PIERREFONDS, Que. — A provincial law governing the humane treatment of animals has quietly taken effect, and it may cause some Montrealers to make changes to how they deal with their dogs.
Quebec has made it clear that dog collars must not interfere with breathing, or cause an animal any pain or injury.
The province’s guide to applying animal safety regulations, published in November 2013 (pdf), describes two collars as “unacceptable”: those with recurved prongs, as well as those that give an electric shock.
According to Quebec’s Ministry of Agriculture, Fisheries and Food (MAPAC), these collars do not meet the requirements as set out in the guidelines.
Alexandre Noël, a spokesperson for MAPAC, told Global News that it wouldn’t make sense to ban specific collars, as the law would then have to be altered every time a new collar that could cause an animal pain or injury was created.
He noted that the fines for using collars that cause pain or breathing difficulties to animals are considerable: $600 to $12,000 for a first time offence, which if repeated, could triple to $1,800 to $36,000.
Those concerned about the well-being of an animal are asked to contact the ministry, who will send out an inspector to investigate.
Some dog owners had already reached the same conclusion the National Assembly did when it passed the law.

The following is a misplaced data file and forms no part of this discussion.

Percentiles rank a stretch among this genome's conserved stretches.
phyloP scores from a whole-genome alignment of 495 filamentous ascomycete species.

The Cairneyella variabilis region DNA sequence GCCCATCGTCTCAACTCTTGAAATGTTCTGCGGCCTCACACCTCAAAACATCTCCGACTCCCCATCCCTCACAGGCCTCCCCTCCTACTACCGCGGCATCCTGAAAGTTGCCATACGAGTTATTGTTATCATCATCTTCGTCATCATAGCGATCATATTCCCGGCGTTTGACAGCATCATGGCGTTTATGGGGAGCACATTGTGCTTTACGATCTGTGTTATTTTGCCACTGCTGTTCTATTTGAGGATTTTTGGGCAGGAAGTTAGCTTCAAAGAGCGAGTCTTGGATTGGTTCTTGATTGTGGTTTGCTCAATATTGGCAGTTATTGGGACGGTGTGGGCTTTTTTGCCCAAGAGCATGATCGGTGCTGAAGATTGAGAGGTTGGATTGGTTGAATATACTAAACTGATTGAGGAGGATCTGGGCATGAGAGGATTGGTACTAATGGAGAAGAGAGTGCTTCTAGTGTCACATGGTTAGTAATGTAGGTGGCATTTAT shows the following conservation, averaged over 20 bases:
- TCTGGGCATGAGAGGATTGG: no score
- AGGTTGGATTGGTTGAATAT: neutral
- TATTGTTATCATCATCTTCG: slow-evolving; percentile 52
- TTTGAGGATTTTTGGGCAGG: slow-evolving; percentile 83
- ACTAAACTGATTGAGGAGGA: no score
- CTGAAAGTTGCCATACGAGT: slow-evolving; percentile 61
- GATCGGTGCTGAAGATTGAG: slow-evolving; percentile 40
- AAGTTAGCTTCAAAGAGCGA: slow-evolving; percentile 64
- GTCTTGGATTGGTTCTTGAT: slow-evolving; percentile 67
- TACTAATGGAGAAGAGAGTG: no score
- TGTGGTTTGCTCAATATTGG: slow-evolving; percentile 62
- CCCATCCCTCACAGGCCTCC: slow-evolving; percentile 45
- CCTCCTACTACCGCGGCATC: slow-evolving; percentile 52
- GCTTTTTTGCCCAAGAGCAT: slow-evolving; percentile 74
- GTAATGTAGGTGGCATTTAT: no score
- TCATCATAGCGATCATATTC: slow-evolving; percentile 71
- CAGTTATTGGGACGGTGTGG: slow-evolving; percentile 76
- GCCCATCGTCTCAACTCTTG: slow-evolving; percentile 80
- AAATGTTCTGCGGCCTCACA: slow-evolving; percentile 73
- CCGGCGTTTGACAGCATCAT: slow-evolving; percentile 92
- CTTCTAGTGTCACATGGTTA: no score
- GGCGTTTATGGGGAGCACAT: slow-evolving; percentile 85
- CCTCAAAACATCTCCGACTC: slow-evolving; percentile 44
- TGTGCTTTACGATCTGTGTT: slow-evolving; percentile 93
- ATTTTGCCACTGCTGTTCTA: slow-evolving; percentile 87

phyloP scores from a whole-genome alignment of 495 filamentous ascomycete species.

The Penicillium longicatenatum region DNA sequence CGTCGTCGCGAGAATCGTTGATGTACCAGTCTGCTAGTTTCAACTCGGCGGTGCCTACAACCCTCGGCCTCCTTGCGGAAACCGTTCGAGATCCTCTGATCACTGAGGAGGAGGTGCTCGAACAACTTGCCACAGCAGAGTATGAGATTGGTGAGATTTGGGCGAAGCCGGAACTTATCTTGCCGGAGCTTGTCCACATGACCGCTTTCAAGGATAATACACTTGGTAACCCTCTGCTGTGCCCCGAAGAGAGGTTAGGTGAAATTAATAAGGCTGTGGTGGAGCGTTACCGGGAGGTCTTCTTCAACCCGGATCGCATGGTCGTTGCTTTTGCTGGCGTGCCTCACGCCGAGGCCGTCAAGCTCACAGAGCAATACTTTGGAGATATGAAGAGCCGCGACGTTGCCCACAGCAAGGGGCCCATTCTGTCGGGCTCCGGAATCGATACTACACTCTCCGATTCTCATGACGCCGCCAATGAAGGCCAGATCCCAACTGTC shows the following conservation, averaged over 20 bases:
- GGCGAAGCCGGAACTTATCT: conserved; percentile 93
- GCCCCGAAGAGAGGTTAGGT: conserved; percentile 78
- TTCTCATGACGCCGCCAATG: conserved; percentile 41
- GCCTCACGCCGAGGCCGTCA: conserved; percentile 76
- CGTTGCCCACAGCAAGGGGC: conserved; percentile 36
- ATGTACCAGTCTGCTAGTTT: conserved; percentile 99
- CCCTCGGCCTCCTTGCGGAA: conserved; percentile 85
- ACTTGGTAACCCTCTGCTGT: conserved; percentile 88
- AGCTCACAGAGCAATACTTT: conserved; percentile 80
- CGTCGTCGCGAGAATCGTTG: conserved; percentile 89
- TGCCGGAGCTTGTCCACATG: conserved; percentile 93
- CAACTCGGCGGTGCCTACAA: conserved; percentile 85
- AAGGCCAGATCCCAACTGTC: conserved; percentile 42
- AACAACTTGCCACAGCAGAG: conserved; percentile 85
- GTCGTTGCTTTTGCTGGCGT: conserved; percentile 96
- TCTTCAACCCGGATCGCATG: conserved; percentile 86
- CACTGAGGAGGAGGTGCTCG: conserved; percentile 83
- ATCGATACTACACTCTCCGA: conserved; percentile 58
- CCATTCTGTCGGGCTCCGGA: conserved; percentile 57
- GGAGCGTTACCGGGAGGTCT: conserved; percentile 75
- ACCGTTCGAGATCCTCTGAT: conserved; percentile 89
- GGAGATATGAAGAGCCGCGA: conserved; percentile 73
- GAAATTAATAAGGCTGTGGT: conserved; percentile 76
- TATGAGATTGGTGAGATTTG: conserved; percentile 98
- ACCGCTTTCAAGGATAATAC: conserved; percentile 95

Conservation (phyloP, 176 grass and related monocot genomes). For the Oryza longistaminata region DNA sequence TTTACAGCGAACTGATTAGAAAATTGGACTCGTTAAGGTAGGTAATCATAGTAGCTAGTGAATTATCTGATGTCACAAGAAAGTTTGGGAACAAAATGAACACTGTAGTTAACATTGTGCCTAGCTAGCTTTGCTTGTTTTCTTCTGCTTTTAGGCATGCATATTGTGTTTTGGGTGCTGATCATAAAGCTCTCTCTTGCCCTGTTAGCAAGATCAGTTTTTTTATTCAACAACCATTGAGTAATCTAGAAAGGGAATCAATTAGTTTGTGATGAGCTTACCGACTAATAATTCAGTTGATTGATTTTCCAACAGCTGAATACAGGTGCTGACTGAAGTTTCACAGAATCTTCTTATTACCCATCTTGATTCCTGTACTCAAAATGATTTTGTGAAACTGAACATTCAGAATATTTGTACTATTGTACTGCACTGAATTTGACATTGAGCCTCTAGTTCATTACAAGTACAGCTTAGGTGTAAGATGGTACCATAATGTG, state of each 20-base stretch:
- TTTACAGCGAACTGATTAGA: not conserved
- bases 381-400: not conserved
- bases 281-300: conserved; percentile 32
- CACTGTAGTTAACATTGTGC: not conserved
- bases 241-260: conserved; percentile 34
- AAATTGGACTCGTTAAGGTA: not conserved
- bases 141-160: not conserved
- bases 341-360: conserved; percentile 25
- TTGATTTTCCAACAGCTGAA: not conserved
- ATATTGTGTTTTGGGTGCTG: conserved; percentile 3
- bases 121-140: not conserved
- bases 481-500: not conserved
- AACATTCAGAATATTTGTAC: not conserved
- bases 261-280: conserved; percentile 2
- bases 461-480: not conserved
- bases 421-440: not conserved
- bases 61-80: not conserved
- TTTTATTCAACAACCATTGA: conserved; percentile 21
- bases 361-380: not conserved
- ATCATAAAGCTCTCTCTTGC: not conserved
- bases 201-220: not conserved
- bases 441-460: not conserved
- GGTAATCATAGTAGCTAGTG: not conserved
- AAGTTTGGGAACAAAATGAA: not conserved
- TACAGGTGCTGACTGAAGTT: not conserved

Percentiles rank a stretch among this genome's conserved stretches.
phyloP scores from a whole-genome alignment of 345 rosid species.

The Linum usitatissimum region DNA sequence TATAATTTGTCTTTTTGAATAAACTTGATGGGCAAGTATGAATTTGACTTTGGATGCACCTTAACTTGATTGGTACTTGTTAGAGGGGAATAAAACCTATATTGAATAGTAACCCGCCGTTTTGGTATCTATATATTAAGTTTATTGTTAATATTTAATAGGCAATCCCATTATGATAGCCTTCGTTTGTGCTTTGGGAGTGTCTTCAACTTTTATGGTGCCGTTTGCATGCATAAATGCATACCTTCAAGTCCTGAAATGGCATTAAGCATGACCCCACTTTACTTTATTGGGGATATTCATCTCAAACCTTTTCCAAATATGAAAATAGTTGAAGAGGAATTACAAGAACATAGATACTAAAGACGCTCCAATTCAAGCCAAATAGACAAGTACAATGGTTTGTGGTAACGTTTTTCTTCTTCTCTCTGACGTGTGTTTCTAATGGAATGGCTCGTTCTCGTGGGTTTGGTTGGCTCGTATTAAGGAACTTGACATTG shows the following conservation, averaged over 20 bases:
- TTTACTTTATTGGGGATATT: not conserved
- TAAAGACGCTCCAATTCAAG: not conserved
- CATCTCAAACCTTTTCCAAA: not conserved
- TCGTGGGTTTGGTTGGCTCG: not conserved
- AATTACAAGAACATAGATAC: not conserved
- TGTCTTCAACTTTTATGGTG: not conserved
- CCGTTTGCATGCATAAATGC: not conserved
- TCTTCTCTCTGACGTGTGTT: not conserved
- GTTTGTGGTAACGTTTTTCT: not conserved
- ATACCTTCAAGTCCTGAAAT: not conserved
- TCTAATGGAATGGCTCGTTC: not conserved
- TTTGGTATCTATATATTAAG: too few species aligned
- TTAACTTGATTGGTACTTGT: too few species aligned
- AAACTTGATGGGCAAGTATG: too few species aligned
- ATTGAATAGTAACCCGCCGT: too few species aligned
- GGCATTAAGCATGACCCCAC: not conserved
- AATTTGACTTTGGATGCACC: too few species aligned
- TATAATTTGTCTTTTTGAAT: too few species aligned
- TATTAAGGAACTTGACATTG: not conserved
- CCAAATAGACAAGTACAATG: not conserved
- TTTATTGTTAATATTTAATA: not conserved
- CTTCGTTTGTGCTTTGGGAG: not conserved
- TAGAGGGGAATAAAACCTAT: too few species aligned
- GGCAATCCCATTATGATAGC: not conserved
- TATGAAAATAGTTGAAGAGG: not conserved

“He was starting to get this ‘hack-hack,'” said Elaine Burgess, the owner of a Lab-mix called Jack.
“I knew it had to be the collar, and it really started getting bad.”
She decided to drop his prong collar for a harness, and noted that the results noticeably improved her pet’s health without hurting him.
Electric collars and invisible fences
Due to Quebec’s shock-collar recommendations, the law especially affects those pet owners that use invisible fences.
These are popular in suburban areas, because they allow a dog to roam the yard without the need to build actual fences.
The problem with these systems, said SPCA spokesperson Anita Kapuscinska, is that they can backfire.
“If an animal sees a squirrel, for instance, on the other side of an invisible fence, the dog will bolt, get a shock, but continue chasing the squirrel.”
“Now he wants to come back home, but can’t.”
According to Pierrefonds vet K. J. Goldenberg, the new legislation is currently a self-policing system.
She said that she tries to convince her clients to consider more humane alternative to restraints that offer what veterinarians call “negative feedback.”
Burgess, the lab mix owner, said switching collars made a huge difference in her dog’s health.
“It saved his neck.”
* This story has been corrected. Quebec has not banned certain dog collars; it recommends that those that hurt animals not be used.
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